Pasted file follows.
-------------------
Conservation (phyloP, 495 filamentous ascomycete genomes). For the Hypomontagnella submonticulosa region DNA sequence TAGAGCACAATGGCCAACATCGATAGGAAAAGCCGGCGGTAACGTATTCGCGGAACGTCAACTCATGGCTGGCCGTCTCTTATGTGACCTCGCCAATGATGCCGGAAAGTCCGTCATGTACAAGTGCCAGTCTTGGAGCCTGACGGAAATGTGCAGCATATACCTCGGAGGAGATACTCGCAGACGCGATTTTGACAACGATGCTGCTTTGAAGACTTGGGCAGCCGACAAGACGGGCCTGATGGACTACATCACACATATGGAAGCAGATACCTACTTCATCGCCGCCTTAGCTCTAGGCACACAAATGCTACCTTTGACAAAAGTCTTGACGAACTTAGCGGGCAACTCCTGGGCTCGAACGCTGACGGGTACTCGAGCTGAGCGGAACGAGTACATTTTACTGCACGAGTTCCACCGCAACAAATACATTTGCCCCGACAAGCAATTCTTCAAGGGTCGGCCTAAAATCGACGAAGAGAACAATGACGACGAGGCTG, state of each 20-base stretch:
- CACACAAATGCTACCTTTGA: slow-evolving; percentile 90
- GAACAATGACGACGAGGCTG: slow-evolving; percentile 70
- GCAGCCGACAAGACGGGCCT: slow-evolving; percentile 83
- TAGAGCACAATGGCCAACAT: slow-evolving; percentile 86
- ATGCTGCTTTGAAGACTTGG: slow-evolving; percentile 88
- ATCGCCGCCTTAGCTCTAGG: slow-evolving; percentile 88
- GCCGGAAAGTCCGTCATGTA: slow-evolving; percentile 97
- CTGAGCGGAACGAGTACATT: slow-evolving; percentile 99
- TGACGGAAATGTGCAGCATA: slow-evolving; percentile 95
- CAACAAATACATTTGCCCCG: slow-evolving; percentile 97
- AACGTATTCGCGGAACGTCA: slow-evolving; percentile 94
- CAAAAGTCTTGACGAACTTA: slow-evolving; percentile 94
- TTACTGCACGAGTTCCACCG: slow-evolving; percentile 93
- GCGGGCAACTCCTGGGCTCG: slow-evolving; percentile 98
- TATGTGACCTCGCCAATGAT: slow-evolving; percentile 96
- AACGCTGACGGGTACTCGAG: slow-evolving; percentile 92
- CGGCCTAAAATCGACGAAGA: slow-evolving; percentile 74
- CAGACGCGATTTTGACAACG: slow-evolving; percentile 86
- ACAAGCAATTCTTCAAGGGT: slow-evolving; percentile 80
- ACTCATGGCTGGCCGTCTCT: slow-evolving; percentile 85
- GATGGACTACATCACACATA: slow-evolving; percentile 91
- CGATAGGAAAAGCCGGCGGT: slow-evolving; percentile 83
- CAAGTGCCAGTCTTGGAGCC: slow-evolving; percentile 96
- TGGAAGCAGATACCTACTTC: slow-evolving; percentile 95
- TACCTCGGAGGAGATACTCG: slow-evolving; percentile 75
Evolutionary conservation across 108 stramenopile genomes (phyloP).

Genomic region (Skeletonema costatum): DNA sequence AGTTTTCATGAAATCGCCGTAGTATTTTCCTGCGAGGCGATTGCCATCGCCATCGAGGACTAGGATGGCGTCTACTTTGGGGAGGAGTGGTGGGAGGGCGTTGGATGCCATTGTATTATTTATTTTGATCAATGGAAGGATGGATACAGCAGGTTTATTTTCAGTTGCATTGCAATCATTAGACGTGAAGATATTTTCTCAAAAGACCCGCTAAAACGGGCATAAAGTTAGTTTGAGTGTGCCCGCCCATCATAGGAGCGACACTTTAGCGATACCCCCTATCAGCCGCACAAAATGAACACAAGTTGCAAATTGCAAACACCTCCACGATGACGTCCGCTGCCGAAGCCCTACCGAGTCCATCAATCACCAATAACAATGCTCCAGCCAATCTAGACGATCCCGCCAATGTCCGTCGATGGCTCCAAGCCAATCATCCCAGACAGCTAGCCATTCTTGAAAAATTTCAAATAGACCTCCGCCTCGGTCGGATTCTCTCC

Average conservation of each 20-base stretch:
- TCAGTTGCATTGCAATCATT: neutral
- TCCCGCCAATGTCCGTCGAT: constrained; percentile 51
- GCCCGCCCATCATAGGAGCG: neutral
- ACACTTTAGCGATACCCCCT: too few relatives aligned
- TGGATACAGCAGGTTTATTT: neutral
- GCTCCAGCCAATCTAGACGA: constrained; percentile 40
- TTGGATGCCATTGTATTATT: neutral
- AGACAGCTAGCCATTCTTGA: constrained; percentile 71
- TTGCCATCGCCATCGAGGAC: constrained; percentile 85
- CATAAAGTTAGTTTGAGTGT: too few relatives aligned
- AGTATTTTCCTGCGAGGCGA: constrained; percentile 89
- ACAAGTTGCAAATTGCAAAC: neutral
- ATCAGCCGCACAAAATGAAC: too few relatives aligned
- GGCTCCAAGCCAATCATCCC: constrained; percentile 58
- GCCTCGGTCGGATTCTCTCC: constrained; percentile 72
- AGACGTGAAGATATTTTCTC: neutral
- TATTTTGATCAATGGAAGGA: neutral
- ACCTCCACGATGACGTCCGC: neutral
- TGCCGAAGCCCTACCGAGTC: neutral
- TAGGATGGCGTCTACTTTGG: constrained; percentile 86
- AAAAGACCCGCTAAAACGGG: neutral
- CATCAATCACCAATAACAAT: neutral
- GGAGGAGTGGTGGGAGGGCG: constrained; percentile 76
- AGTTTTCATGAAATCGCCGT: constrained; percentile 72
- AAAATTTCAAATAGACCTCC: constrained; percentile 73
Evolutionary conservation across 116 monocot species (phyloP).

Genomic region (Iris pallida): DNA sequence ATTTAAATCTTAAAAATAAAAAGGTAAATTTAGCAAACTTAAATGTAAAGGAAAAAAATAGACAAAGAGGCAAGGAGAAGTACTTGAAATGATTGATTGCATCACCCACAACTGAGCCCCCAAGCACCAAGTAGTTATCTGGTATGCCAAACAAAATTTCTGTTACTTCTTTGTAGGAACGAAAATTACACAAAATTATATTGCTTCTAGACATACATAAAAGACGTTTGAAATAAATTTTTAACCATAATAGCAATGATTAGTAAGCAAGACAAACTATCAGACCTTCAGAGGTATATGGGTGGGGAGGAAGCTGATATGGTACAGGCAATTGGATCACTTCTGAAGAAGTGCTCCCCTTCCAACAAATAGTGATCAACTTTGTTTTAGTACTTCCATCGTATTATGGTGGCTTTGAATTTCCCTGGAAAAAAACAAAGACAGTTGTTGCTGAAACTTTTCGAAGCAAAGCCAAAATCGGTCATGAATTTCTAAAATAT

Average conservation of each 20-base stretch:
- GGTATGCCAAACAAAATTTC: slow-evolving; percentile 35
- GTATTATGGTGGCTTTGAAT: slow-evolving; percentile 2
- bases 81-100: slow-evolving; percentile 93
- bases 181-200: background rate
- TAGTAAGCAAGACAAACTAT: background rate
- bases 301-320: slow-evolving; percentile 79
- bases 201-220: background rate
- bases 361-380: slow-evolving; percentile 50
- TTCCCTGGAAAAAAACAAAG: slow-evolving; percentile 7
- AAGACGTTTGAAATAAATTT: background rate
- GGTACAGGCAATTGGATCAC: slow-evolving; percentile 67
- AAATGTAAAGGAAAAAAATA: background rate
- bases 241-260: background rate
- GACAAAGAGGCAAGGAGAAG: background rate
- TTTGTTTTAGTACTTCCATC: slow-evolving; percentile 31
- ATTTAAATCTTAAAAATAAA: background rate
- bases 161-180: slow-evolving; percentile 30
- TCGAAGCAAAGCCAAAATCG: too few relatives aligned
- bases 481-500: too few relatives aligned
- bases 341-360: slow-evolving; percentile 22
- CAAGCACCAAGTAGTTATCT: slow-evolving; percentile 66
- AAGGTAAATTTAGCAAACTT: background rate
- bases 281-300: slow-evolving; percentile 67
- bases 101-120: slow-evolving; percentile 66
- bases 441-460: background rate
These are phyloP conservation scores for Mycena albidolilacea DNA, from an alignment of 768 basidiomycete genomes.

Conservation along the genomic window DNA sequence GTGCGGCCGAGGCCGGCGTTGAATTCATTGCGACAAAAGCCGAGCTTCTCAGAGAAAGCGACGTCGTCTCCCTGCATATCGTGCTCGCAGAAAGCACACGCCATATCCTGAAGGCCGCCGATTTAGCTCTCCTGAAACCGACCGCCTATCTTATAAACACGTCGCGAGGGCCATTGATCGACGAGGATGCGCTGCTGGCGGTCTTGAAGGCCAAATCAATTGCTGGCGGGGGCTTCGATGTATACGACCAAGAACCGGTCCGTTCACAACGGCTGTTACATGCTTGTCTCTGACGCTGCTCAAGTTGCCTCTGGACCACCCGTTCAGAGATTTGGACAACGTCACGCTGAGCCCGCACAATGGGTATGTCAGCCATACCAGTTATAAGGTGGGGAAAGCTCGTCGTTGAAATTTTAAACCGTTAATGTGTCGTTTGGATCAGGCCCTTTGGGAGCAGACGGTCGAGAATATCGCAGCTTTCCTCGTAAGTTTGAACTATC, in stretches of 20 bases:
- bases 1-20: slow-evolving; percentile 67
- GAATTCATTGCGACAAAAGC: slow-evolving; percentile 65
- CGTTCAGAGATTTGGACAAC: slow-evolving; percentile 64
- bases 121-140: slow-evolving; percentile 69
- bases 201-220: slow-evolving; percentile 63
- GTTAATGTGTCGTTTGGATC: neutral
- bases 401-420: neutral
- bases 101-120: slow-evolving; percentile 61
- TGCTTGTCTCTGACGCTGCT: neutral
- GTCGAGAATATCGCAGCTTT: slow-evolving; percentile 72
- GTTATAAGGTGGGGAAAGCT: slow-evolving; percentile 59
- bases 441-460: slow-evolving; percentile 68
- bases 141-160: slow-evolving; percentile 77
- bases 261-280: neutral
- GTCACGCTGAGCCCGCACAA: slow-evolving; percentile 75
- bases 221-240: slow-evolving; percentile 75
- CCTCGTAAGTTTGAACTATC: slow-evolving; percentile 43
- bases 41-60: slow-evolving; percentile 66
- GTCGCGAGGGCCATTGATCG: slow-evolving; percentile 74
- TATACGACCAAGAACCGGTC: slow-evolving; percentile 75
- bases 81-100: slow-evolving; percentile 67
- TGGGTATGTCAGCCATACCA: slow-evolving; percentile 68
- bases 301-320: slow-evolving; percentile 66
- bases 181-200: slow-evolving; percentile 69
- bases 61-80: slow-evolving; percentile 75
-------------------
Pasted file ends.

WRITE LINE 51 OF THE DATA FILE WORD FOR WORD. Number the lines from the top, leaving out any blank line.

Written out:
- CATCAATCACCAATAACAAT: neutral